3 For Leibniz there must be continuity between the level of monads and that of composite beings. In a letter to Lady Masham, he clearly expresses the connection between perception at the two levels: “[M]y entire comes down to recognizing in imperceptible and substances something proportional to what can be observed in those things within our reach. Hence, assuming for the moment that there is in us a simple endowed with Action and Perception, I find that Nature would be scarcely unified if the particle of matter making up bodies were the only one endowed with features that make it infi- nitely different to the rest (even physically) and completely heterogeneous with respect to all other known bodies.” (Gottfried Wilhelm Leibniz to Damaris Masham, May 1704, in Jacqueline Broad, ed., Women Philosophers of Seventeenth-Century England: Selected Correspondence(New York, 2020), 197). 4 Guido Giglioni, “The First of the Moderns or the Last of the Ancients? Bernardino Telesio on Nature and Sentience,” Bruniana & Campanelliana, 16 (2010), 69-87, 72.

Early Science and MedicineDownloaded from 25 Brill.com09/24/2021(2020) 537-542 01:17:05PM via free access Introduction 539

Several natural philosophers in the second half of the sixteenth and the sev- enteenth centuries followed Telesio’s naturalist approach and used matter’s perceptivity to explain a wide range of phenomena. One of the most promi- nent is no doubt Tommaso Campanella, Telesio’s advocate. In his On the Sense of Things and on Magic (Del senso delle cose e della magia, 1604), Campanella makes perception the principle of : through perceiving the surround- ing bodies, each body becomes aware of its own , at the same as it recognises similitudes and differences in the other bodies. Every action is thus a reaction to the act of perception: bodies accept or reject other bodies depending on whether the latter help or hinder their self-preservation.5 Fran- cis Bacon, Jan Baptista van Helmont, Francis Glisson, Anne Conway, and Mar- garet Cavendish, to name a few authors before Leibniz, make use of the concept of perception in a metaphysical context, and they all promote a vitalist matter theory, in some cases as a clear counterpart to the mechanical philosophy, which presents matter as dead and inert. Two of the papers in this thematic issue deal with this metaphysical aspect. While Dana Jalobeanu shows how Bacon creates instruments able to measure the subtle perception of bodies, the ontological interpretation which Laura Georgescu offers of Cavendish’s approach to perception seems to imply that the intimate knowledge of the other bodies’ perceptive actions is not a matter of measurement, but of interacting with these actions and experiencing them. Moreover, Georgescu’s paper argues that for Cavendish, metaphysical per- ception cannot be understood in with sense-perception, since they are completely different. In this metaphysical context, matter perceives and is being perceived, which is to say that in perception, there is no active and passive body, as there is activ- ity everywhere. This rejection of the active-passive distinction becomes more problematic in the epistemological context: Are the senses active or passive? Is the perceived active or passive? These questions received different an- swers depending on the tradition to which the authors discussed in this the- matic issue belonged. The answer depended on the status of the perceived entity, this is to say, on the underlying matter theory.6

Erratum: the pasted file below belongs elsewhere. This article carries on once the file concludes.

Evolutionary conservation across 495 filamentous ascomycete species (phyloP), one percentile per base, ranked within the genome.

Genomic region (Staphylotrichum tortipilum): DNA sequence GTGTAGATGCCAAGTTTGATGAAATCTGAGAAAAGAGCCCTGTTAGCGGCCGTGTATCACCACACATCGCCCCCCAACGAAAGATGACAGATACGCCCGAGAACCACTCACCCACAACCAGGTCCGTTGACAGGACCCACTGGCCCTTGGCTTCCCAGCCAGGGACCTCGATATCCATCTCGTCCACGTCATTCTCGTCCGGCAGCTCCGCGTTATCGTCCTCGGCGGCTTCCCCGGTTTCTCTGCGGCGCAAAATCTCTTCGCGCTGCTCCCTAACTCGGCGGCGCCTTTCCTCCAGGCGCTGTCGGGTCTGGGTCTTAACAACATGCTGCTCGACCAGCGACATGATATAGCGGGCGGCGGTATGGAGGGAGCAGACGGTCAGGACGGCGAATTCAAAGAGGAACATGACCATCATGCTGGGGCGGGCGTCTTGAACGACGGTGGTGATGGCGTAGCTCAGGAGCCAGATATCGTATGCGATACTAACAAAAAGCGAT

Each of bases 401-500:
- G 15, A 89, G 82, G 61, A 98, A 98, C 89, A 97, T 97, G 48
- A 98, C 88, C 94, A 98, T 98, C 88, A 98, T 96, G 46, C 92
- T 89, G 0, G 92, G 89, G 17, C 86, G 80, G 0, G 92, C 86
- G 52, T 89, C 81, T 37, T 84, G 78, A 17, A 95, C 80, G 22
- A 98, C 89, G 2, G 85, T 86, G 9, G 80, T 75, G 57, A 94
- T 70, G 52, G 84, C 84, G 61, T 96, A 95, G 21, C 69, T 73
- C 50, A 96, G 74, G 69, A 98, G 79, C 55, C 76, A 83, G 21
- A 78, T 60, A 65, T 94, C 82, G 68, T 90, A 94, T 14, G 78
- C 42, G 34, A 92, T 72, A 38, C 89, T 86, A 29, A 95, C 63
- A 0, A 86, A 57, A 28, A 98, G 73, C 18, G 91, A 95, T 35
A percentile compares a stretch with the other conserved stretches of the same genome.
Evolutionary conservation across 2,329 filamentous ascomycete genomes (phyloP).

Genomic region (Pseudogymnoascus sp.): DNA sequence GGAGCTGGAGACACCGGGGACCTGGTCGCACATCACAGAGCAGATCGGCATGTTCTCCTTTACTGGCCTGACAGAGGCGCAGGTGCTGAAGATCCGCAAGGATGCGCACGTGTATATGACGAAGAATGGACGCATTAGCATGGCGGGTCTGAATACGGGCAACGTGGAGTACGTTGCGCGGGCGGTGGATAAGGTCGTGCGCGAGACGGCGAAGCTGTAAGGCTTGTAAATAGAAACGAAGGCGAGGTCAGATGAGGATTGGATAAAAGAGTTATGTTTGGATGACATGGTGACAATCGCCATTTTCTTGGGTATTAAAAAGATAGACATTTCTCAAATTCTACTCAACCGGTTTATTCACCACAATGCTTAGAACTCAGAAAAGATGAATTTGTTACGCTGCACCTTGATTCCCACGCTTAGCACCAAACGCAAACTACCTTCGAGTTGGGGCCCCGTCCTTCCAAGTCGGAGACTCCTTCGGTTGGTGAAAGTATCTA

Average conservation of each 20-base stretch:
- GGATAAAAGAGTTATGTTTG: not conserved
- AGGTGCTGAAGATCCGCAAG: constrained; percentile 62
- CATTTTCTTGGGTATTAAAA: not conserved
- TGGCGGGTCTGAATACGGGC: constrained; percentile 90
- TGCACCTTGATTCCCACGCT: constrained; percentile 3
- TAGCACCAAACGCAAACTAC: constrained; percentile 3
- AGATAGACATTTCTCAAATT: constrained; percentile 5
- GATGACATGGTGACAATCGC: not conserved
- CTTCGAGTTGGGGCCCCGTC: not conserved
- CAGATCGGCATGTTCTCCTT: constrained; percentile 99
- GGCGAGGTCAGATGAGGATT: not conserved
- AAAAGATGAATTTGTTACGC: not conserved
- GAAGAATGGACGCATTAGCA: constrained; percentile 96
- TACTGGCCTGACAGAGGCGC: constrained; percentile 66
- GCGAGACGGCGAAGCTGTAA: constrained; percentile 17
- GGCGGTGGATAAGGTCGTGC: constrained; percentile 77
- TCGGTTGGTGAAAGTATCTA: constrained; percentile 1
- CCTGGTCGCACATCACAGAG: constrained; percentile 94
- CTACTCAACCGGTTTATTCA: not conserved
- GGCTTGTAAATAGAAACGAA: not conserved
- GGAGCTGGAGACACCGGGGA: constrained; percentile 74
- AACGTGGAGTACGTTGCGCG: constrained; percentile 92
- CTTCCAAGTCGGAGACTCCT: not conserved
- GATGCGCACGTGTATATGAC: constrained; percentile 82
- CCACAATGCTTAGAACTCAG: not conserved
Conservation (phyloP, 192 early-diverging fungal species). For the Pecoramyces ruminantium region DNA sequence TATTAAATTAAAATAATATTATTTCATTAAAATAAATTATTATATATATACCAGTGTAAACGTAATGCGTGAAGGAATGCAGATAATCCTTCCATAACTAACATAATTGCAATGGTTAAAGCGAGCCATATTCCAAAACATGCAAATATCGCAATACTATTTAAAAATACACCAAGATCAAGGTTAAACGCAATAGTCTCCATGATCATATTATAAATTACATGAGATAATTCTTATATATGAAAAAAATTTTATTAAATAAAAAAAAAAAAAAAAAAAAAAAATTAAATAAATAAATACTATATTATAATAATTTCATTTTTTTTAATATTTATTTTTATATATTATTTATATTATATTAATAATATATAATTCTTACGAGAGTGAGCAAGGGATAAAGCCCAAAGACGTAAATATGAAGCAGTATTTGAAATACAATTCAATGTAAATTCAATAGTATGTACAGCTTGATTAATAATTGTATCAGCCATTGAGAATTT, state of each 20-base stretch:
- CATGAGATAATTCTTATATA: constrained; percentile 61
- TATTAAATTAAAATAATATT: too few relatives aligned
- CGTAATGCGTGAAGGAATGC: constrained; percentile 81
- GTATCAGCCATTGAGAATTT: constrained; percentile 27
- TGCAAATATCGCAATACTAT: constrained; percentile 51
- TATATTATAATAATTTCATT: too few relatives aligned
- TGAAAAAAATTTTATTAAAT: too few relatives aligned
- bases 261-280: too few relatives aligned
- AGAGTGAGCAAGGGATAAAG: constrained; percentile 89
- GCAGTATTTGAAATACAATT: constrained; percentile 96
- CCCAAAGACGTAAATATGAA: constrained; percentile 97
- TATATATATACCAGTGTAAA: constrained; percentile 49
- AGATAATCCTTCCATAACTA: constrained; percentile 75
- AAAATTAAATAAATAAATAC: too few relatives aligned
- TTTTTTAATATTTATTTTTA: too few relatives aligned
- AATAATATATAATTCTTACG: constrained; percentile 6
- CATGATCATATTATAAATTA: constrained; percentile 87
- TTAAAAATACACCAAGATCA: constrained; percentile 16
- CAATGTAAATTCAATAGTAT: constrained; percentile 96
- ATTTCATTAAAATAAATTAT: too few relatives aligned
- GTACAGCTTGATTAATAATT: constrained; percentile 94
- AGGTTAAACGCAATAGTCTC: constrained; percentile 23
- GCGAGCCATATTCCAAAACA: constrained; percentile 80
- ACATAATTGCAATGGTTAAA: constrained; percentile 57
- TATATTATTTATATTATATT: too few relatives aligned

5 See Guido Giglioni, “Senso, linguaggio e divinatione nella filosofia di Tommaso Campanella,” Rivista di Storia della Filosofia, 64 (2009), 309-320. 6 For an overview of different answers to the issue of active sense perception, see Jose Felipe Silva and Mikko Yrjonsuuri, eds., Active Perception in the History of Philosophy. From to Modern Philosophy (Cham, 2014). On sense perception, see Simo Knuuttila and Pekka Kärkkäinen, eds., Theories of Perception in Medieval and Early Modern Philosophy (Dordrecht, 2008).

Early Science and Medicine 25 (2020) 537-542 Downloaded from Brill.com09/24/2021 01:17:05PM via free access 540 Rusu